10.2. BIOS Drive Numbering

Before you install and configure FreeBSD on your system, there is an important subject that you should be aware of if, especially if you have multiple hard drives.

In a PC running DOS or any of the BIOS-dependent operating systems (WINxxx), the BIOS is able to abstract the normal disk drive order, and the operating system goes along with the change. This allows the user to boot from a disk drive other than the so-called "primary master". This is especially convenient for some users who have found that the simplest and cheapest way to keep a system backup is to buy an identical second hard drive, and perform routine copies of the first drive to the second drive using Ghost or XCOPY. Then, if the first drive fails, or is attacked by a virus, or is scribbled upon by an operating system defect, he can easily recover by instructing the BIOS to logically swap the drives. It's like switching the cables on the drives, but without having to open the case.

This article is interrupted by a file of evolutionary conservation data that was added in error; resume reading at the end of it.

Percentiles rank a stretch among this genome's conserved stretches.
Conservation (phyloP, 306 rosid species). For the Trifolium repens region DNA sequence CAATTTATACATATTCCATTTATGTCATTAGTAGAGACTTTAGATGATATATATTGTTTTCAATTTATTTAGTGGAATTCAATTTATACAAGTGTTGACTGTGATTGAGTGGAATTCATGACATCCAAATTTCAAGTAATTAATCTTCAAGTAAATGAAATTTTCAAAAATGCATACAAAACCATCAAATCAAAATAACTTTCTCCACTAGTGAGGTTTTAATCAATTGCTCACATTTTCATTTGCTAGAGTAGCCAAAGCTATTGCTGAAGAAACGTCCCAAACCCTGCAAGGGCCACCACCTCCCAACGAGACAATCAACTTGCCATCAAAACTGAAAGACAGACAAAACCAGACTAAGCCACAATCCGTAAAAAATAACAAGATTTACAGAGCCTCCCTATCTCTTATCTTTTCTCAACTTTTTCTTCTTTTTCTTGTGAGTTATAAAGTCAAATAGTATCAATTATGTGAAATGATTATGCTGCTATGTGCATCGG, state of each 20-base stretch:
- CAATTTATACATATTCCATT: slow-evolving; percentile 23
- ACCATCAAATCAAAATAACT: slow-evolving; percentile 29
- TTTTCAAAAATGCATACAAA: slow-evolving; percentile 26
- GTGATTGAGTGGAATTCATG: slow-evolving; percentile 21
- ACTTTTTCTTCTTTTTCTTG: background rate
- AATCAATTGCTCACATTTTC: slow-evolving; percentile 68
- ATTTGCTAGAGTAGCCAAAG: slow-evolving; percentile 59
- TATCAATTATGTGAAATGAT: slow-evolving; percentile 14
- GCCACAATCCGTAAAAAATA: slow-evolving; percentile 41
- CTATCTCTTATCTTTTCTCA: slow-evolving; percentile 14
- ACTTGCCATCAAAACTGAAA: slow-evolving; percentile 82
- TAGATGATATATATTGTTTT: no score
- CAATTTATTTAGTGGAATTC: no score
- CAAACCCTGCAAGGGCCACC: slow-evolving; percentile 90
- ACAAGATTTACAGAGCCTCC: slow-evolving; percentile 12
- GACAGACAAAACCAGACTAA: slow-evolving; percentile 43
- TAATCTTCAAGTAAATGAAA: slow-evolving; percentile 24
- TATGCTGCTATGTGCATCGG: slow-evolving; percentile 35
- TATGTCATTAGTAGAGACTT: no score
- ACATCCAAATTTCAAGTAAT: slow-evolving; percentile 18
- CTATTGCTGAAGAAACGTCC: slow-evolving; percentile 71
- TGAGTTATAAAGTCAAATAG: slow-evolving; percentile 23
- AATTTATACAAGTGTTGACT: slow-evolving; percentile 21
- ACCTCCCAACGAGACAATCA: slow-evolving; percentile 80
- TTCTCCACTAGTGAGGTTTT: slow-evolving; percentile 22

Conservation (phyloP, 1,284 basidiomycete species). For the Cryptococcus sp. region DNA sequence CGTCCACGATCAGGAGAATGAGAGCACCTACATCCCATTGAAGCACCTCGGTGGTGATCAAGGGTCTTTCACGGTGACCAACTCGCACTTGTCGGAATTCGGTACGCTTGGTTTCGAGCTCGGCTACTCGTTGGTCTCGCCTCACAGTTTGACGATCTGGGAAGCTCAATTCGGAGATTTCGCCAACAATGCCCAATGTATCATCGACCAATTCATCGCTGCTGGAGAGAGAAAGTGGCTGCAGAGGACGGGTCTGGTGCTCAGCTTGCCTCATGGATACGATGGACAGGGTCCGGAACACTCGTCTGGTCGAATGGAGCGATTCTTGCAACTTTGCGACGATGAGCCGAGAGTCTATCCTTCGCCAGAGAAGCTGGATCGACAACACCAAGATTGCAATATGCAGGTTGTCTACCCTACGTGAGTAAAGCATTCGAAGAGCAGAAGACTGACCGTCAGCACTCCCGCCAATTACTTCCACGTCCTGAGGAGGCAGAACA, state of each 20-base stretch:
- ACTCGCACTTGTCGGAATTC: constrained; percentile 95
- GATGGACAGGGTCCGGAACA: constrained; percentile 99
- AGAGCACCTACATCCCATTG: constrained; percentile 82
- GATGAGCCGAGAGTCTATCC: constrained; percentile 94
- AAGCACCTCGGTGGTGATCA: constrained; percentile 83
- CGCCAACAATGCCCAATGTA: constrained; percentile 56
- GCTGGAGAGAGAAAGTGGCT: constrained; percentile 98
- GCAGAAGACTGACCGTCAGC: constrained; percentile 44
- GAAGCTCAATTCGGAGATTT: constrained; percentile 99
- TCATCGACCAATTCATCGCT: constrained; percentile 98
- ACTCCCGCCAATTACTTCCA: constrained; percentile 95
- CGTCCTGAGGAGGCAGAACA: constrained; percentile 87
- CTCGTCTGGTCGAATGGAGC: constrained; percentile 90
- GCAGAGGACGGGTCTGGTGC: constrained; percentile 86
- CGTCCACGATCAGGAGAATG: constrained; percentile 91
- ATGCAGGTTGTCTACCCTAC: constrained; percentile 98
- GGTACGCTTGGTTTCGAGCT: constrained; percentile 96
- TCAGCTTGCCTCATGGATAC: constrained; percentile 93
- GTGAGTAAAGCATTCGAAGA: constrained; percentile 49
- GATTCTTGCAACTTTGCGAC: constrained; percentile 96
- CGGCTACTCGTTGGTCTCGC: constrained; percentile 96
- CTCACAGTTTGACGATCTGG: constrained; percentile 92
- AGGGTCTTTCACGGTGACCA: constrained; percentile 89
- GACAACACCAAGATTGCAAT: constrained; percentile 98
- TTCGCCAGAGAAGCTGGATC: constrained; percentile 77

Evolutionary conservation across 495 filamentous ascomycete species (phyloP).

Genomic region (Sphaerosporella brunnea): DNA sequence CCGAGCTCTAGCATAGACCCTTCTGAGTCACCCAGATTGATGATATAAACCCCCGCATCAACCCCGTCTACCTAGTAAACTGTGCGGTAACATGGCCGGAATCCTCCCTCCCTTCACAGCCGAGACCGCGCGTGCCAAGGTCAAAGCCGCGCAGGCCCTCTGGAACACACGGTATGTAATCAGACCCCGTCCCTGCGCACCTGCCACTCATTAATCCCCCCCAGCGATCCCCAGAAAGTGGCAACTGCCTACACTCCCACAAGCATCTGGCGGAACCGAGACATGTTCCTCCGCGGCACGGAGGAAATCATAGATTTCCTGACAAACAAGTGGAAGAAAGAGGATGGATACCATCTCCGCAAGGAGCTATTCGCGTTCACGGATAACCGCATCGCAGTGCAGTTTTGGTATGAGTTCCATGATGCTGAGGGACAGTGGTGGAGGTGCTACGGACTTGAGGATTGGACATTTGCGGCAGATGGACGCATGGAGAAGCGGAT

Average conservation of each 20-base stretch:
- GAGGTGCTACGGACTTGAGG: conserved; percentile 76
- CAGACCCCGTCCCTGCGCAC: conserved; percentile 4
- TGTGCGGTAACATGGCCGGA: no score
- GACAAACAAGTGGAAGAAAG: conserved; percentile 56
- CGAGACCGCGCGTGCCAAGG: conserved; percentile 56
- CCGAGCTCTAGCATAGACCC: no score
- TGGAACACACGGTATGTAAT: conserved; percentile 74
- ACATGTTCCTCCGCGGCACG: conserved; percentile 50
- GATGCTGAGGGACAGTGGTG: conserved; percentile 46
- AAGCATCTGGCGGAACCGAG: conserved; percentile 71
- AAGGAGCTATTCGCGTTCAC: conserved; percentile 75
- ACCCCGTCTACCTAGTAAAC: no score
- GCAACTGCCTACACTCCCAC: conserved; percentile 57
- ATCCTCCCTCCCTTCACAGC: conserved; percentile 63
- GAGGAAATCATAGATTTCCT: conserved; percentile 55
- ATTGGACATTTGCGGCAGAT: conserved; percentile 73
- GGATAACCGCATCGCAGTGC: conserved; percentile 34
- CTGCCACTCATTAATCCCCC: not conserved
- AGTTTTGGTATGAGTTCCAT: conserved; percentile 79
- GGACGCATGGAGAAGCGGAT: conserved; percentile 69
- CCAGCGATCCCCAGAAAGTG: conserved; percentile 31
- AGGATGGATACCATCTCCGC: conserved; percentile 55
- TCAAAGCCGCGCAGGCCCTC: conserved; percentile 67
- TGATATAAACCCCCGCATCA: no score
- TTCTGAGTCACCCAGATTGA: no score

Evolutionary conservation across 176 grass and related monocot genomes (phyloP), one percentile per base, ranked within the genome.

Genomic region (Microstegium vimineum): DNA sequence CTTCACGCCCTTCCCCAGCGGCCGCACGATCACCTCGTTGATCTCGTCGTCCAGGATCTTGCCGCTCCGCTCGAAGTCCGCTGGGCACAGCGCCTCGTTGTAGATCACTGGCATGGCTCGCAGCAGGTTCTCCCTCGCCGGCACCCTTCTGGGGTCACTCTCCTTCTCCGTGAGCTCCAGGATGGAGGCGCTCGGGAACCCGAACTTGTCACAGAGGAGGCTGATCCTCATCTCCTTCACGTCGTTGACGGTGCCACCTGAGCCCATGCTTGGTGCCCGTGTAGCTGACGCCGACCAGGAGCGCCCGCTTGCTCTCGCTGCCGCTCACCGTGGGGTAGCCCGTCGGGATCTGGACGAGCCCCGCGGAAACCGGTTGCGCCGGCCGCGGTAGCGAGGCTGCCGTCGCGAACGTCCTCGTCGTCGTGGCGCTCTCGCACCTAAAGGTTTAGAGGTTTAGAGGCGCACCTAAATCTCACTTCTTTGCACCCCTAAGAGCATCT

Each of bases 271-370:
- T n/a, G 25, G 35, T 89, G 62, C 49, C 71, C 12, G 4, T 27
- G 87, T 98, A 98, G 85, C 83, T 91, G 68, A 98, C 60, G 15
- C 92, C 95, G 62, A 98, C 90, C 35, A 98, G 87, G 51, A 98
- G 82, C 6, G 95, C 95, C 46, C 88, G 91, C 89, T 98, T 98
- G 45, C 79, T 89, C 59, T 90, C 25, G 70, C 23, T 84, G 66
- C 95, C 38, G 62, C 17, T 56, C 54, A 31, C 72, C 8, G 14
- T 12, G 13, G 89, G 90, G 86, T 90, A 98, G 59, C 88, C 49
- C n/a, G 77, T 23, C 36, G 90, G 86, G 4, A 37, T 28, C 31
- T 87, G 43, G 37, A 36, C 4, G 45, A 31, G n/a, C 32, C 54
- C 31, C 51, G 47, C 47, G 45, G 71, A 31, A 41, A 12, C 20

More expensive systems with SCSI controllers often include BIOS extensions which allow the SCSI drives to be re-ordered in a similar fashion for up to seven drives.

A user who is accustomed to taking advantage of these features may become surprised when the results with FreeBSD are not as expected. FreeBSD does not use the BIOS, and does not know the "logical BIOS drive mapping". This can lead to very perplexing situations, especially when drives are physically identical in geometry, and have also been made as data clones of one another.

When using FreeBSD, always restore the BIOS to natural drive numbering before installing FreeBSD, and then leave it that way. If you need to switch drives around, then do so, but do it the hard way, and open the case and move the jumpers and cables.